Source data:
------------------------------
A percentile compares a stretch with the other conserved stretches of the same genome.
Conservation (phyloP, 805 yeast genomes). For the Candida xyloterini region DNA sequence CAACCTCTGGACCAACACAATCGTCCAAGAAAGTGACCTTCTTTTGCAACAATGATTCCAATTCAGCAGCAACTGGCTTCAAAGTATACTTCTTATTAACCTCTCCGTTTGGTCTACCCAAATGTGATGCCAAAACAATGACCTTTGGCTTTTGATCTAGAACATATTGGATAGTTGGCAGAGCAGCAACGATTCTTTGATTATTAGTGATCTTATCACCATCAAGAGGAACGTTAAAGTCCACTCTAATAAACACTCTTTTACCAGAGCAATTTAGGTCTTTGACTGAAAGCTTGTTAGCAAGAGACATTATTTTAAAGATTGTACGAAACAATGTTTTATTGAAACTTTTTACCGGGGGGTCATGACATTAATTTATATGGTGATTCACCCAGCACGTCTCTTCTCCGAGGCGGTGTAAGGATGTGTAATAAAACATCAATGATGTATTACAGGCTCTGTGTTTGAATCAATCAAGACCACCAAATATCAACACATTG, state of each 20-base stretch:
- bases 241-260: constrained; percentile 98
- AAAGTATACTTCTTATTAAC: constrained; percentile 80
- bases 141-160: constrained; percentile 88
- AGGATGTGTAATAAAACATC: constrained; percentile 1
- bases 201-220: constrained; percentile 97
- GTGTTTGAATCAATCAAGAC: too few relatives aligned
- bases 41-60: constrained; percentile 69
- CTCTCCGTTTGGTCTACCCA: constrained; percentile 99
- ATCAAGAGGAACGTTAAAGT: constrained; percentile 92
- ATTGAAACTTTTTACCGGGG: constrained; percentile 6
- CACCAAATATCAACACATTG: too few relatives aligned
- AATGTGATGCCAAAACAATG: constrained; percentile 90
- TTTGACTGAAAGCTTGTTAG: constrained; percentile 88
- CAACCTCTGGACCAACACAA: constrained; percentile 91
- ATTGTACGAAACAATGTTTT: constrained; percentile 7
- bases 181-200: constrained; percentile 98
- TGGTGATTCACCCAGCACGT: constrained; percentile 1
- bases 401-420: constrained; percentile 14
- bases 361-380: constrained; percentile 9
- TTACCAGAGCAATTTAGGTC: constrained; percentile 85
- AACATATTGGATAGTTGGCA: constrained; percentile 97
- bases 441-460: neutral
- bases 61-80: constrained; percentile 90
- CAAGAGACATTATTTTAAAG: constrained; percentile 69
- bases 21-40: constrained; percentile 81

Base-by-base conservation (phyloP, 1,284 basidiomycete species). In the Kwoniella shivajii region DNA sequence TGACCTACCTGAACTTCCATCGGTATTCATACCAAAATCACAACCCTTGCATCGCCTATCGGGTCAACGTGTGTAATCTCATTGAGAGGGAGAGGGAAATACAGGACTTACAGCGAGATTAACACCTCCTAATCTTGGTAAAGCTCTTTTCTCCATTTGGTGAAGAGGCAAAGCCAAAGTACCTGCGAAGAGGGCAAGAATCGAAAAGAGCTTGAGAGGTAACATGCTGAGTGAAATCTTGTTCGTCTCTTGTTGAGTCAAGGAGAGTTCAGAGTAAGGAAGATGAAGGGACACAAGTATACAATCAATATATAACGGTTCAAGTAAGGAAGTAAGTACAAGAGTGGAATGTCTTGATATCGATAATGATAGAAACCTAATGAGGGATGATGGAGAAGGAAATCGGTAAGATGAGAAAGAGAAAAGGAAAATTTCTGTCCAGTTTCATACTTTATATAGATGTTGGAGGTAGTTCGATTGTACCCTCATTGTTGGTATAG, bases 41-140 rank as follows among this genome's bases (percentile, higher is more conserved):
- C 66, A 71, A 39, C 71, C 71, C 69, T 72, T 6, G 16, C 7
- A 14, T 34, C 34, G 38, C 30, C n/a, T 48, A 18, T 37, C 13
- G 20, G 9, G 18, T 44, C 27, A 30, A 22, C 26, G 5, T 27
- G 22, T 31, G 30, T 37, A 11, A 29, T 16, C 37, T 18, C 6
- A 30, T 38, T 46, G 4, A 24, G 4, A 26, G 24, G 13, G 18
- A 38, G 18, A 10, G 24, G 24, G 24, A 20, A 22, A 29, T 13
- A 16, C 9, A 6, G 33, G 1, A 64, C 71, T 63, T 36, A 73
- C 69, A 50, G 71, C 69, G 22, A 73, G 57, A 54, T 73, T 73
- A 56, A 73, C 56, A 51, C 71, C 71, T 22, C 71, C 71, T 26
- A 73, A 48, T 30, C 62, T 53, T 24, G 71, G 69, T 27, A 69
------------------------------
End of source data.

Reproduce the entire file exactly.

A percentile compares a stretch with the other conserved stretches of the same genome.
Conservation (phyloP, 805 yeast genomes). For the Candida xyloterini region DNA sequence CAACCTCTGGACCAACACAATCGTCCAAGAAAGTGACCTTCTTTTGCAACAATGATTCCAATTCAGCAGCAACTGGCTTCAAAGTATACTTCTTATTAACCTCTCCGTTTGGTCTACCCAAATGTGATGCCAAAACAATGACCTTTGGCTTTTGATCTAGAACATATTGGATAGTTGGCAGAGCAGCAACGATTCTTTGATTATTAGTGATCTTATCACCATCAAGAGGAACGTTAAAGTCCACTCTAATAAACACTCTTTTACCAGAGCAATTTAGGTCTTTGACTGAAAGCTTGTTAGCAAGAGACATTATTTTAAAGATTGTACGAAACAATGTTTTATTGAAACTTTTTACCGGGGGGTCATGACATTAATTTATATGGTGATTCACCCAGCACGTCTCTTCTCCGAGGCGGTGTAAGGATGTGTAATAAAACATCAATGATGTATTACAGGCTCTGTGTTTGAATCAATCAAGACCACCAAATATCAACACATTG, state of each 20-base stretch:
- bases 241-260: constrained; percentile 98
- AAAGTATACTTCTTATTAAC: constrained; percentile 80
- bases 141-160: constrained; percentile 88
- AGGATGTGTAATAAAACATC: constrained; percentile 1
- bases 201-220: constrained; percentile 97
- GTGTTTGAATCAATCAAGAC: too few relatives aligned
- bases 41-60: constrained; percentile 69
- CTCTCCGTTTGGTCTACCCA: constrained; percentile 99
- ATCAAGAGGAACGTTAAAGT: constrained; percentile 92
- ATTGAAACTTTTTACCGGGG: constrained; percentile 6
- CACCAAATATCAACACATTG: too few relatives aligned
- AATGTGATGCCAAAACAATG: constrained; percentile 90
- TTTGACTGAAAGCTTGTTAG: constrained; percentile 88
- CAACCTCTGGACCAACACAA: constrained; percentile 91
- ATTGTACGAAACAATGTTTT: constrained; percentile 7
- bases 181-200: constrained; percentile 98
- TGGTGATTCACCCAGCACGT: constrained; percentile 1
- bases 401-420: constrained; percentile 14
- bases 361-380: constrained; percentile 9
- TTACCAGAGCAATTTAGGTC: constrained; percentile 85
- AACATATTGGATAGTTGGCA: constrained; percentile 97
- bases 441-460: neutral
- bases 61-80: constrained; percentile 90
- CAAGAGACATTATTTTAAAG: constrained; percentile 69
- bases 21-40: constrained; percentile 81

Base-by-base conservation (phyloP, 1,284 basidiomycete species). In the Kwoniella shivajii region DNA sequence TGACCTACCTGAACTTCCATCGGTATTCATACCAAAATCACAACCCTTGCATCGCCTATCGGGTCAACGTGTGTAATCTCATTGAGAGGGAGAGGGAAATACAGGACTTACAGCGAGATTAACACCTCCTAATCTTGGTAAAGCTCTTTTCTCCATTTGGTGAAGAGGCAAAGCCAAAGTACCTGCGAAGAGGGCAAGAATCGAAAAGAGCTTGAGAGGTAACATGCTGAGTGAAATCTTGTTCGTCTCTTGTTGAGTCAAGGAGAGTTCAGAGTAAGGAAGATGAAGGGACACAAGTATACAATCAATATATAACGGTTCAAGTAAGGAAGTAAGTACAAGAGTGGAATGTCTTGATATCGATAATGATAGAAACCTAATGAGGGATGATGGAGAAGGAAATCGGTAAGATGAGAAAGAGAAAAGGAAAATTTCTGTCCAGTTTCATACTTTATATAGATGTTGGAGGTAGTTCGATTGTACCCTCATTGTTGGTATAG, bases 41-140 rank as follows among this genome's bases (percentile, higher is more conserved):
- C 66, A 71, A 39, C 71, C 71, C 69, T 72, T 6, G 16, C 7
- A 14, T 34, C 34, G 38, C 30, C n/a, T 48, A 18, T 37, C 13
- G 20, G 9, G 18, T 44, C 27, A 30, A 22, C 26, G 5, T 27
- G 22, T 31, G 30, T 37, A 11, A 29, T 16, C 37, T 18, C 6
- A 30, T 38, T 46, G 4, A 24, G 4, A 26, G 24, G 13, G 18
- A 38, G 18, A 10, G 24, G 24, G 24, A 20, A 22, A 29, T 13
- A 16, C 9, A 6, G 33, G 1, A 64, C 71, T 63, T 36, A 73
- C 69, A 50, G 71, C 69, G 22, A 73, G 57, A 54, T 73, T 73
- A 56, A 73, C 56, A 51, C 71, C 71, T 22, C 71, C 71, T 26
- A 73, A 48, T 30, C 62, T 53, T 24, G 71, G 69, T 27, A 69